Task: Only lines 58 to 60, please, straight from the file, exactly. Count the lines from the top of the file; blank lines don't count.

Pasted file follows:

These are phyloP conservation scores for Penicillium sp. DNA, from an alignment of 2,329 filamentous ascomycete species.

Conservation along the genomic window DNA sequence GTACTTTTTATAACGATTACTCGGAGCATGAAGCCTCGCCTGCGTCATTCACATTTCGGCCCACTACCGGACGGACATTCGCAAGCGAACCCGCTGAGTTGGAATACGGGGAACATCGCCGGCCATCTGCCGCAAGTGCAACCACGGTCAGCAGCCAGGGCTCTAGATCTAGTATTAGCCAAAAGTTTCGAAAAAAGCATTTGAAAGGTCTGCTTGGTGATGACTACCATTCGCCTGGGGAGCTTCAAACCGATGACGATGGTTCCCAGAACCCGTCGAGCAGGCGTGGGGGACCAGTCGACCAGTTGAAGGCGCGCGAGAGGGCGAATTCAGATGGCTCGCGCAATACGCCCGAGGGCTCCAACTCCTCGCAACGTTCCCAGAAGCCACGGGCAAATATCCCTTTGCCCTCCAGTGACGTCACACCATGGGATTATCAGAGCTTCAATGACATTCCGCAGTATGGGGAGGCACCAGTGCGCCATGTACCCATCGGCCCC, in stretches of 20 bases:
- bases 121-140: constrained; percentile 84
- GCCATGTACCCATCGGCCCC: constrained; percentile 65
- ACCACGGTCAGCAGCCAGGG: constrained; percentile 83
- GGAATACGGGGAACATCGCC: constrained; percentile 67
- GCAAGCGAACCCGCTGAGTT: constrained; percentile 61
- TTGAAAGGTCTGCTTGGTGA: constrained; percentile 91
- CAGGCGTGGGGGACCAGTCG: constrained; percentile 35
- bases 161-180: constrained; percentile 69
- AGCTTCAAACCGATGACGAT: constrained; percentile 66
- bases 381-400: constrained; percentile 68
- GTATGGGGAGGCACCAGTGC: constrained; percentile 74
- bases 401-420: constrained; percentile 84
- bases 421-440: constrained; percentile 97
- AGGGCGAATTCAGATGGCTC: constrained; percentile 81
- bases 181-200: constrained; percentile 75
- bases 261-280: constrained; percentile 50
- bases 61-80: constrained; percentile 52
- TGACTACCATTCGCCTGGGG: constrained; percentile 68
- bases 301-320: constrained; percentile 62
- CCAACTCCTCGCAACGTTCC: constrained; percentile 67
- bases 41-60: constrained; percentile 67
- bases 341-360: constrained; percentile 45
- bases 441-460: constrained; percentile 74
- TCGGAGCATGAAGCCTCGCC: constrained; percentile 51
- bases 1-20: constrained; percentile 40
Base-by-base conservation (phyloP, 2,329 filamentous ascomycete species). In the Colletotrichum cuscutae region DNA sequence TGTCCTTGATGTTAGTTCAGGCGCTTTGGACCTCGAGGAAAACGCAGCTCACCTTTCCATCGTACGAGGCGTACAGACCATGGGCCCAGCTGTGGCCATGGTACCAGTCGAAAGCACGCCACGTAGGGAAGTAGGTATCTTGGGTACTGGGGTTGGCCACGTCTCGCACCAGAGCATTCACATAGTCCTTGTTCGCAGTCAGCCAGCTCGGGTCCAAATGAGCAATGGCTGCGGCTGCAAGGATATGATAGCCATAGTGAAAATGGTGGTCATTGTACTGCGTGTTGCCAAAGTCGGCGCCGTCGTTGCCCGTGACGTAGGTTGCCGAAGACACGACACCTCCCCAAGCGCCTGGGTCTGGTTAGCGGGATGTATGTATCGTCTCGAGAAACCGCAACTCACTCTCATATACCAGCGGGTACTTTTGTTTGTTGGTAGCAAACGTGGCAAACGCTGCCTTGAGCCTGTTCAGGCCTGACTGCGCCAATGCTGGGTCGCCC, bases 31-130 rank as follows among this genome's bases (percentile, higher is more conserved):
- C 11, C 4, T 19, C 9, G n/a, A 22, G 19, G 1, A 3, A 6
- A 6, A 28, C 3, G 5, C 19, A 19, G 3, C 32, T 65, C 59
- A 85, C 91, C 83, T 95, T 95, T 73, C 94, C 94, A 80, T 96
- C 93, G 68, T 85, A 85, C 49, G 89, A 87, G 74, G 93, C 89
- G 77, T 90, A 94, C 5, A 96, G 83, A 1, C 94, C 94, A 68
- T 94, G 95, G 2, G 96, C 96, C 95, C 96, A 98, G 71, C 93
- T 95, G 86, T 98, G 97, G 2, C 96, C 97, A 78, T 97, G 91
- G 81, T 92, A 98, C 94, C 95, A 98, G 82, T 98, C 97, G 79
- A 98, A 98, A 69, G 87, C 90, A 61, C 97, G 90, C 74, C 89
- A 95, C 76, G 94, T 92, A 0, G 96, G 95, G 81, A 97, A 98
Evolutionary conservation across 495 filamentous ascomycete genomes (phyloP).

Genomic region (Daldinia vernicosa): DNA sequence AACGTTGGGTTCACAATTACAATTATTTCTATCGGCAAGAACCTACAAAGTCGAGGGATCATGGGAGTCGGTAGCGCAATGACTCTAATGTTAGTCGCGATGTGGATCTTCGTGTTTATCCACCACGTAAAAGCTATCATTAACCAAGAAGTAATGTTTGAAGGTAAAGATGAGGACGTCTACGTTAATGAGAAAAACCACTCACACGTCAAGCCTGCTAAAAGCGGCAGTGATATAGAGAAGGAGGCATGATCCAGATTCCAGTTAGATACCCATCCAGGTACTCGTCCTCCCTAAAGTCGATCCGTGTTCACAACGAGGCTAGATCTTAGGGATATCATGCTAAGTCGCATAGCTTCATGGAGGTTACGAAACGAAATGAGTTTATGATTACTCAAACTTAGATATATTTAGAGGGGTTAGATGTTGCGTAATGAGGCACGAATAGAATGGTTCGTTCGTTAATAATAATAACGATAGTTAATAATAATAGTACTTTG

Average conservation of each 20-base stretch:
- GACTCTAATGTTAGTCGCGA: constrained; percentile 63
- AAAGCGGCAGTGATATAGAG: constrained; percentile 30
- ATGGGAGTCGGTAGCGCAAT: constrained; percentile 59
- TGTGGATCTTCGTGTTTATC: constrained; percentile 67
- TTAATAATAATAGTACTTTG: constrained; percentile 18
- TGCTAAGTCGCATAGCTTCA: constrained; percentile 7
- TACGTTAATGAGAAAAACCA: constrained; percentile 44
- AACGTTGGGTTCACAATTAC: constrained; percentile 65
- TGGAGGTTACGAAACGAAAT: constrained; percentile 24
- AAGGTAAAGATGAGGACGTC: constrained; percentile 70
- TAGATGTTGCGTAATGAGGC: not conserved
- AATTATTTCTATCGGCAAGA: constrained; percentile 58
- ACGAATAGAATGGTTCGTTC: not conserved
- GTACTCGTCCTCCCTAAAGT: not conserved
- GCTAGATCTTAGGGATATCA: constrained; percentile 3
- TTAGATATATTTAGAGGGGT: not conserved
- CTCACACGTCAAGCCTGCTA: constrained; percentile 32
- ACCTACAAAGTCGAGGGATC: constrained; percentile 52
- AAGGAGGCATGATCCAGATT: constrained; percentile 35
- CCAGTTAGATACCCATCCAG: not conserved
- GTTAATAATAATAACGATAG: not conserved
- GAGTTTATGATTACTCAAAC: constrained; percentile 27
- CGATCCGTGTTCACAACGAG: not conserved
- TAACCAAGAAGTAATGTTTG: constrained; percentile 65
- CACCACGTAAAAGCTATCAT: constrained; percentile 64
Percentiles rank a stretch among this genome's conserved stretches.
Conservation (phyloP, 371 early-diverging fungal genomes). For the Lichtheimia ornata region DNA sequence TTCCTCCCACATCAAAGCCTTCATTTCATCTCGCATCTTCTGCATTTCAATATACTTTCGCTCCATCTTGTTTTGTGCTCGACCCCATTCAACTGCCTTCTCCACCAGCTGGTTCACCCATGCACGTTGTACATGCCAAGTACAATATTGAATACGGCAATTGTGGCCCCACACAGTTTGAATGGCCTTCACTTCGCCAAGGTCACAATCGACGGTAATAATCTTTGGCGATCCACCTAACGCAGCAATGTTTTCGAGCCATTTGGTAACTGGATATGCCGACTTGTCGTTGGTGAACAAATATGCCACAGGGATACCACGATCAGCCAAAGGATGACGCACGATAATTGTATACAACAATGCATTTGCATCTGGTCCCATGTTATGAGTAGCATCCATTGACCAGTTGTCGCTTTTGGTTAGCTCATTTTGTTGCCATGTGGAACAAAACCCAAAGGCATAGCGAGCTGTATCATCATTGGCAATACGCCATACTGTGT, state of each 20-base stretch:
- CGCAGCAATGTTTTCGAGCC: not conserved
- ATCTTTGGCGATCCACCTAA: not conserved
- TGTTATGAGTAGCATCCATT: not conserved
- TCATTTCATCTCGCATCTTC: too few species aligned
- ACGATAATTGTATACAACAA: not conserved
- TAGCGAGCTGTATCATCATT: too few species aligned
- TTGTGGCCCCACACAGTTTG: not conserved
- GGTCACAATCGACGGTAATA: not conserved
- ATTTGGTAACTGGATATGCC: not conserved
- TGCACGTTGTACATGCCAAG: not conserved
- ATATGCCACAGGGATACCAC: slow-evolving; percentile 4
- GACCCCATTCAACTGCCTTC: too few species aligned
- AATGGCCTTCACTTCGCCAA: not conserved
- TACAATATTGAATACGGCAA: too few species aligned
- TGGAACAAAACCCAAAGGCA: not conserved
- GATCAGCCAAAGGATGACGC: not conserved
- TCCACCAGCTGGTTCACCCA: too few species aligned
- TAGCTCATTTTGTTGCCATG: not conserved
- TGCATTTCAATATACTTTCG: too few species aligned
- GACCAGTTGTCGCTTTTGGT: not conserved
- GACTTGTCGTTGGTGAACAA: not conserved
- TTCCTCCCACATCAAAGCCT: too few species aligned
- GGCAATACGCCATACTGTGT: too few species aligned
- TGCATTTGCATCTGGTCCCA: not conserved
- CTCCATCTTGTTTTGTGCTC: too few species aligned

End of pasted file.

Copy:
- CTCACACGTCAAGCCTGCTA: constrained; percentile 32
- ACCTACAAAGTCGAGGGATC: constrained; percentile 52
- AAGGAGGCATGATCCAGATT: constrained; percentile 35